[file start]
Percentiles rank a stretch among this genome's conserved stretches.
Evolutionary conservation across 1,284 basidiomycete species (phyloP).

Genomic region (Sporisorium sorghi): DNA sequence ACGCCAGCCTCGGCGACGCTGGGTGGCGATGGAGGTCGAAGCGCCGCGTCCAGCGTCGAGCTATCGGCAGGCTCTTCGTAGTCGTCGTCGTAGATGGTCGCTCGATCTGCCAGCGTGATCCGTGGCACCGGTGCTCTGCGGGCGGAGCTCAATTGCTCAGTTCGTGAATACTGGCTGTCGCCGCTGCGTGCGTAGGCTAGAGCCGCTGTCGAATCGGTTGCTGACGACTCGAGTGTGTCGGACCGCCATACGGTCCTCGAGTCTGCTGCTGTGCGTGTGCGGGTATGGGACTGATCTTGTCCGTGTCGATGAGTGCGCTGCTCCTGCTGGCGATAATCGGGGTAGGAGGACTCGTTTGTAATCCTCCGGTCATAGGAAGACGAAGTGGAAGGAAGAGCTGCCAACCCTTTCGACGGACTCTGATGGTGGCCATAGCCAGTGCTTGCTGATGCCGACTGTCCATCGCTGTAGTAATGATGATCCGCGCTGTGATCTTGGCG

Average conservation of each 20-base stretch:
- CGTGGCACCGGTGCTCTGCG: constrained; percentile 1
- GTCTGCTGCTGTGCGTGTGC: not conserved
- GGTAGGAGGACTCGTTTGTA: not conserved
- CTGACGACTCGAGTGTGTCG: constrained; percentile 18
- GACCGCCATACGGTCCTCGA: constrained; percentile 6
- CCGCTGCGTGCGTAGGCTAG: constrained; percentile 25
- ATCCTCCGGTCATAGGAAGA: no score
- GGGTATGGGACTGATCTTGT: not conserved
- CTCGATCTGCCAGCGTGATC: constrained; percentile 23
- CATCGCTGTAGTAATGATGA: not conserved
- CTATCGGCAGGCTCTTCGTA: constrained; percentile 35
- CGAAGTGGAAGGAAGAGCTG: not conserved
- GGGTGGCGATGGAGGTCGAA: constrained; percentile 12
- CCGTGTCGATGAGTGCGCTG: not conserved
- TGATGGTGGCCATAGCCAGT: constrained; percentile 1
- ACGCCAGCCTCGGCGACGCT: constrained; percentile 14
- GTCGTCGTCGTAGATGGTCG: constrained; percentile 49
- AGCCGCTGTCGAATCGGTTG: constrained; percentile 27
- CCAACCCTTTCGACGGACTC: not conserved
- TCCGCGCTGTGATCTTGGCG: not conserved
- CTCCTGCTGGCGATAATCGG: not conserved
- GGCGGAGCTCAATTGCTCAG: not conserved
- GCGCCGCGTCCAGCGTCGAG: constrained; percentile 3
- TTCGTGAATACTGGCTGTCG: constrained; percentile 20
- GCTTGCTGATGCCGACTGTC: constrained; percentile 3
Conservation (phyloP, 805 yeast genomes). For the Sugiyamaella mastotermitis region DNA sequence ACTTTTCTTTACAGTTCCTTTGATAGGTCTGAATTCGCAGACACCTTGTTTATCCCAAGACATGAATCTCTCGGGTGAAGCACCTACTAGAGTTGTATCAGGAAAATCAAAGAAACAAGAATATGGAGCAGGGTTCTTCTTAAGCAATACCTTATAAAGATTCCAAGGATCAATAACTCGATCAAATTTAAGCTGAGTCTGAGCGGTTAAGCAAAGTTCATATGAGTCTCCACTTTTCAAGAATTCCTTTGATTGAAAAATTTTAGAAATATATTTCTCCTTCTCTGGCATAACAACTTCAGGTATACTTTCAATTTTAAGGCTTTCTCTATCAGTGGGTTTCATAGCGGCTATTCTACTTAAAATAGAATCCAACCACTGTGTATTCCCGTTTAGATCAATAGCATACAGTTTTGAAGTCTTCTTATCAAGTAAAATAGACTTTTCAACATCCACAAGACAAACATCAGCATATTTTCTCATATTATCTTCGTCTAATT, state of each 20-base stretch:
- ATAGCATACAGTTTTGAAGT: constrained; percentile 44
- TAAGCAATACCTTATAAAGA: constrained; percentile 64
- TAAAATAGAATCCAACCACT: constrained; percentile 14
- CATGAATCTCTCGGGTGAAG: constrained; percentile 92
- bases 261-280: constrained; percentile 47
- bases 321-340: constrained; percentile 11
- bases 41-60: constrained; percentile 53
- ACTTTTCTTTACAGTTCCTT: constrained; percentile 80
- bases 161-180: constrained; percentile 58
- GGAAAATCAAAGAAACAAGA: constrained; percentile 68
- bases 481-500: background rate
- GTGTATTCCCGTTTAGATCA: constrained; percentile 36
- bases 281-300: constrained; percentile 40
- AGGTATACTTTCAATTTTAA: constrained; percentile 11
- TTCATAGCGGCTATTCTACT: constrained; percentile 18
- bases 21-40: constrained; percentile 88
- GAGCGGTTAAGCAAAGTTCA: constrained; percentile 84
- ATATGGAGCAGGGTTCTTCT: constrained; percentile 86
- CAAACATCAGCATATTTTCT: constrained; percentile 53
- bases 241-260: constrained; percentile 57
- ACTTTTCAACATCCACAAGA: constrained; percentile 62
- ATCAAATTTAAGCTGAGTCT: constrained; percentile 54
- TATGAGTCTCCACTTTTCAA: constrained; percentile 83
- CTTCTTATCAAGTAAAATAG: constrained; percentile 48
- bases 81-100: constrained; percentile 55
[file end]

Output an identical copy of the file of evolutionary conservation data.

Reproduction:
Percentiles rank a stretch among this genome's conserved stretches.
Evolutionary conservation across 1,284 basidiomycete species (phyloP).

Genomic region (Sporisorium sorghi): DNA sequence ACGCCAGCCTCGGCGACGCTGGGTGGCGATGGAGGTCGAAGCGCCGCGTCCAGCGTCGAGCTATCGGCAGGCTCTTCGTAGTCGTCGTCGTAGATGGTCGCTCGATCTGCCAGCGTGATCCGTGGCACCGGTGCTCTGCGGGCGGAGCTCAATTGCTCAGTTCGTGAATACTGGCTGTCGCCGCTGCGTGCGTAGGCTAGAGCCGCTGTCGAATCGGTTGCTGACGACTCGAGTGTGTCGGACCGCCATACGGTCCTCGAGTCTGCTGCTGTGCGTGTGCGGGTATGGGACTGATCTTGTCCGTGTCGATGAGTGCGCTGCTCCTGCTGGCGATAATCGGGGTAGGAGGACTCGTTTGTAATCCTCCGGTCATAGGAAGACGAAGTGGAAGGAAGAGCTGCCAACCCTTTCGACGGACTCTGATGGTGGCCATAGCCAGTGCTTGCTGATGCCGACTGTCCATCGCTGTAGTAATGATGATCCGCGCTGTGATCTTGGCG

Average conservation of each 20-base stretch:
- CGTGGCACCGGTGCTCTGCG: constrained; percentile 1
- GTCTGCTGCTGTGCGTGTGC: not conserved
- GGTAGGAGGACTCGTTTGTA: not conserved
- CTGACGACTCGAGTGTGTCG: constrained; percentile 18
- GACCGCCATACGGTCCTCGA: constrained; percentile 6
- CCGCTGCGTGCGTAGGCTAG: constrained; percentile 25
- ATCCTCCGGTCATAGGAAGA: no score
- GGGTATGGGACTGATCTTGT: not conserved
- CTCGATCTGCCAGCGTGATC: constrained; percentile 23
- CATCGCTGTAGTAATGATGA: not conserved
- CTATCGGCAGGCTCTTCGTA: constrained; percentile 35
- CGAAGTGGAAGGAAGAGCTG: not conserved
- GGGTGGCGATGGAGGTCGAA: constrained; percentile 12
- CCGTGTCGATGAGTGCGCTG: not conserved
- TGATGGTGGCCATAGCCAGT: constrained; percentile 1
- ACGCCAGCCTCGGCGACGCT: constrained; percentile 14
- GTCGTCGTCGTAGATGGTCG: constrained; percentile 49
- AGCCGCTGTCGAATCGGTTG: constrained; percentile 27
- CCAACCCTTTCGACGGACTC: not conserved
- TCCGCGCTGTGATCTTGGCG: not conserved
- CTCCTGCTGGCGATAATCGG: not conserved
- GGCGGAGCTCAATTGCTCAG: not conserved
- GCGCCGCGTCCAGCGTCGAG: constrained; percentile 3
- TTCGTGAATACTGGCTGTCG: constrained; percentile 20
- GCTTGCTGATGCCGACTGTC: constrained; percentile 3
Conservation (phyloP, 805 yeast genomes). For the Sugiyamaella mastotermitis region DNA sequence ACTTTTCTTTACAGTTCCTTTGATAGGTCTGAATTCGCAGACACCTTGTTTATCCCAAGACATGAATCTCTCGGGTGAAGCACCTACTAGAGTTGTATCAGGAAAATCAAAGAAACAAGAATATGGAGCAGGGTTCTTCTTAAGCAATACCTTATAAAGATTCCAAGGATCAATAACTCGATCAAATTTAAGCTGAGTCTGAGCGGTTAAGCAAAGTTCATATGAGTCTCCACTTTTCAAGAATTCCTTTGATTGAAAAATTTTAGAAATATATTTCTCCTTCTCTGGCATAACAACTTCAGGTATACTTTCAATTTTAAGGCTTTCTCTATCAGTGGGTTTCATAGCGGCTATTCTACTTAAAATAGAATCCAACCACTGTGTATTCCCGTTTAGATCAATAGCATACAGTTTTGAAGTCTTCTTATCAAGTAAAATAGACTTTTCAACATCCACAAGACAAACATCAGCATATTTTCTCATATTATCTTCGTCTAATT, state of each 20-base stretch:
- ATAGCATACAGTTTTGAAGT: constrained; percentile 44
- TAAGCAATACCTTATAAAGA: constrained; percentile 64
- TAAAATAGAATCCAACCACT: constrained; percentile 14
- CATGAATCTCTCGGGTGAAG: constrained; percentile 92
- bases 261-280: constrained; percentile 47
- bases 321-340: constrained; percentile 11
- bases 41-60: constrained; percentile 53
- ACTTTTCTTTACAGTTCCTT: constrained; percentile 80
- bases 161-180: constrained; percentile 58
- GGAAAATCAAAGAAACAAGA: constrained; percentile 68
- bases 481-500: background rate
- GTGTATTCCCGTTTAGATCA: constrained; percentile 36
- bases 281-300: constrained; percentile 40
- AGGTATACTTTCAATTTTAA: constrained; percentile 11
- TTCATAGCGGCTATTCTACT: constrained; percentile 18
- bases 21-40: constrained; percentile 88
- GAGCGGTTAAGCAAAGTTCA: constrained; percentile 84
- ATATGGAGCAGGGTTCTTCT: constrained; percentile 86
- CAAACATCAGCATATTTTCT: constrained; percentile 53
- bases 241-260: constrained; percentile 57
- ACTTTTCAACATCCACAAGA: constrained; percentile 62
- ATCAAATTTAAGCTGAGTCT: constrained; percentile 54
- TATGAGTCTCCACTTTTCAA: constrained; percentile 83
- CTTCTTATCAAGTAAAATAG: constrained; percentile 48
- bases 81-100: constrained; percentile 55